Christmas reveals our capacity to make a difference to others

Christmas for our family has been blessed for years by the wisdom of two mothers, both now gone but living on in the spirit of their generosity.

Christmas, and life in general, is about "adding love to the way things are," my wife's mother, Marjorie Rini, told us in her smiling, gentle way.

And my mother, Edith Barrett, managed to wake up on Dec. 25, even in her hardest times, believing that Christmas morning was a reminder to see the world as being "as beautiful as it really is."

Both women spent much their lives putting those feelings into practice, as millions upon millions of others do here and around the world every single day. It is their kindness and faith in the goodness of their fellow humans that really keeps the world from falling apart.

As Mohandas Gandhi said: If the human world really was as horrible as it seems at first glance, it wouldn't have lasted a second. It's the countless acts of tolerance, forgiveness, kindness and generosity that are the sustaining fabric of life on Earth.

Marjorie Rini and Edith Barrett gave of themselves but never thought they were anyone special, even though they were. Whether it's taking care of the poor and hungry, struggling for the rights of children, listening deeply to friends in need, helping in some small way to lift a stranger's desperation, or cleaning your church, caring for your neighborhood, taking the time to pick up litter or recycle, giving back to the world your energy and concern - that's what daily life full of year-round Christmas is about, those good people in our lives have taught us.

Yes, Christmas is verging on insanity when it comes to our consumer culture. And, yes, the Christmas shopping season is all about economics in its crudest forms.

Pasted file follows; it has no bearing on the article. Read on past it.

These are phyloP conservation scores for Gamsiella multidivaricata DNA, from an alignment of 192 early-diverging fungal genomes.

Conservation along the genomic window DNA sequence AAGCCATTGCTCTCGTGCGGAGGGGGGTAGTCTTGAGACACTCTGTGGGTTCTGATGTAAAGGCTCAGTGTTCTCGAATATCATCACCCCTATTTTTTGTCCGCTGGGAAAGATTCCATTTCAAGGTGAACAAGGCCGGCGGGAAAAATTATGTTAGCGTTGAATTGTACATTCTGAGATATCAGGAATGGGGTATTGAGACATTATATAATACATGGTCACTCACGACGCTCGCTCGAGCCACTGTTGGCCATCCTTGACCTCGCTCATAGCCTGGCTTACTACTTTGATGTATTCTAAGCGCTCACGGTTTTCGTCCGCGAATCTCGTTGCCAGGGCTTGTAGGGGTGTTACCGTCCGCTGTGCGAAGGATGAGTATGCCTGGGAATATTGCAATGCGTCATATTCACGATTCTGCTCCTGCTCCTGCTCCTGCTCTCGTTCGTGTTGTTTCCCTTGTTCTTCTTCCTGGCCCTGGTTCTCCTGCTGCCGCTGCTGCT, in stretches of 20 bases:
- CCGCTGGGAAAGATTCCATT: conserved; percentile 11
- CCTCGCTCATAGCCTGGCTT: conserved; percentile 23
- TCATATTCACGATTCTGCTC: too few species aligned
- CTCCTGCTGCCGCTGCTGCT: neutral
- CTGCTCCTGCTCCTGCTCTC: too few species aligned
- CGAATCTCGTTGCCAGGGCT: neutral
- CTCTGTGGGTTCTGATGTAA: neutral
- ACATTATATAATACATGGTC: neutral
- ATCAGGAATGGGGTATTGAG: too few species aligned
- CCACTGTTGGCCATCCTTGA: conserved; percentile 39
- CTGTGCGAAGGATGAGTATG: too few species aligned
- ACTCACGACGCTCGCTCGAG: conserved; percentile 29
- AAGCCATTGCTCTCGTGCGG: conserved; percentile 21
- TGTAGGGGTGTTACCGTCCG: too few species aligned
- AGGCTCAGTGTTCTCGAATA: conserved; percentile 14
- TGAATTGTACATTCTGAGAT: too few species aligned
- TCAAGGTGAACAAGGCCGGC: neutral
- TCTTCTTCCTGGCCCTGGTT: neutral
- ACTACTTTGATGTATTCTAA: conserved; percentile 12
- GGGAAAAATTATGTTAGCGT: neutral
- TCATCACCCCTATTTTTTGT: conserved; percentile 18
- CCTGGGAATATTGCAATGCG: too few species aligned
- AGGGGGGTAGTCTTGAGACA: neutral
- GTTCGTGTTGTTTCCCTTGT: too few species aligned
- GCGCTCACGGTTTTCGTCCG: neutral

But I think the nobler spirits of the season would have found a lesson in even that. When good people spend so much of their energy giving to other folks, they show us that everything in our lives is connected, somehow, either to the well-being of others or to their hardship.

Take waste. Waste can cascade into deprivation. Reading about the Senate finally passing an energy bill with fuel economy raised to 35 miles per gallon by 2020, and thinking about how many years we've wasted precious gasoline by not doing it sooner, we can't help but wonder about the impact of low-mileage cars on rising food prices.

Gasoline consumption has had a significant impact on rising food prices, to the tune of a 4.4 percent increase over last year. That's twice the overall rate of inflation.

If even the smallest kindnesses and savings can add up to big pluses, then even the smallest waste and callousness can subtract from the well-being of us all.

V.B. Price is an Albuquerque free-lance writer, author, editor and commentator.
December 22, 2007